“There have been a few hassles, but it’s been great overall — arriving at the airport with the fans from likes of Mexico and Argentina has been a joyful World Cup experience,” said Watkins.

“The World Cup has always been like a party we were never invited to. And now we’re finally part of it.”

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Whole Foods upsets Maine politicians with decision to stop selling lobster

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Whole Foods’ decision to stop selling Maine lobster has been cheered by environmental groups, but made politicians steaming mad.

The high-end grocery giant took lobster from the Gulf of Maine off the menu at hundreds of its stores nationwide, citing a pair of sustainability organizations yanking their support for the US lobster fishing industry.

The organizations, the Marine Stewardship Council and Seafood Watch, said they were concerned about the risks fishing gear posed to the endangered North Atlantic right whales. The whale population is estimated to be around 340.

The decision, revealed last week, has drawn ire from Maine, which boasts the nation’s largest lobster fishing industry.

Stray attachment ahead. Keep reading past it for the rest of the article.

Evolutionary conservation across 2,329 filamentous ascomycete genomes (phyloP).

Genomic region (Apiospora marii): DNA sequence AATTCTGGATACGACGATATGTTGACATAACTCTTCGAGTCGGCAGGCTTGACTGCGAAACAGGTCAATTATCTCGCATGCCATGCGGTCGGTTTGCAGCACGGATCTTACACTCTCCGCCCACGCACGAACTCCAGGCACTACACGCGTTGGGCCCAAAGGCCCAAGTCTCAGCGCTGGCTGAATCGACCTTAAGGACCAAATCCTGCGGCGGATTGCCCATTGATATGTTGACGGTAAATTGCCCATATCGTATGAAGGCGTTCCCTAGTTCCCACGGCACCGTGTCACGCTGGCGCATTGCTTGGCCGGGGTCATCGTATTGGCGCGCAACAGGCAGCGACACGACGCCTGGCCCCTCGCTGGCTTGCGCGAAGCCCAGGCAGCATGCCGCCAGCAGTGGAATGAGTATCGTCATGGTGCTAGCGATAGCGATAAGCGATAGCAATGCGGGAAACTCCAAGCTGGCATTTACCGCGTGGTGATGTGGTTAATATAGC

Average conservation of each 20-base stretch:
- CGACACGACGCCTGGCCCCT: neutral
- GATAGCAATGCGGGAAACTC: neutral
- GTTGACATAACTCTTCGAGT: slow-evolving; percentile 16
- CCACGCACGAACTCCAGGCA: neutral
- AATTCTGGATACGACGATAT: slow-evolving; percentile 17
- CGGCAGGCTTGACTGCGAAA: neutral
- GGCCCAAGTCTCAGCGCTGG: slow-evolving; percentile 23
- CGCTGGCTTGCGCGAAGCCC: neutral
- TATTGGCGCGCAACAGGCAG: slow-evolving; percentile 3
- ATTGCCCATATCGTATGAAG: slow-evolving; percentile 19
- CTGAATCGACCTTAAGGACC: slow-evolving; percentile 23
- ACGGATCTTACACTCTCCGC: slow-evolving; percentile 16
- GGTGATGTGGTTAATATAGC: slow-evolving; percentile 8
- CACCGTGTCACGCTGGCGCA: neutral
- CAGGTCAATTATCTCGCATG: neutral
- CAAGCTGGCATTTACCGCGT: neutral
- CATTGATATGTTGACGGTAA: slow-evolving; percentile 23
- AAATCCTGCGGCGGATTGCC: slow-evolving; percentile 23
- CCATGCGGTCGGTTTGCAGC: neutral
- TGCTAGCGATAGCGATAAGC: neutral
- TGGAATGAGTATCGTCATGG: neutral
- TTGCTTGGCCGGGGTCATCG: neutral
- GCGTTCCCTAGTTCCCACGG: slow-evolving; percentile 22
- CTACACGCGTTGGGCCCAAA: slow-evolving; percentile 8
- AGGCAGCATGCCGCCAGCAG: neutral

In a joint statement, Gov. Janet Mills and the state’s four congressional legislators voiced their concern about the impact on local fishermen’s livelihoods and defended the state’s fishermen, saying they’ve been committed to sustainability and protecting right whales.

Whole Foods cited a pair of sustainability organizations yanking their support for the nation’s lobster fishing industry in their decision to stop selling the crustacean.
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“The Marine Stewardship Council, with retailers following suit, wrongly and blindly decided to follow the recommendations of misguided environmental groups rather than science,” the politicians said.

Whole Foods said that it is “committed to working with suppliers, fisheries, and environmental advocacy groups as [the situation] develops.”

With Post wires.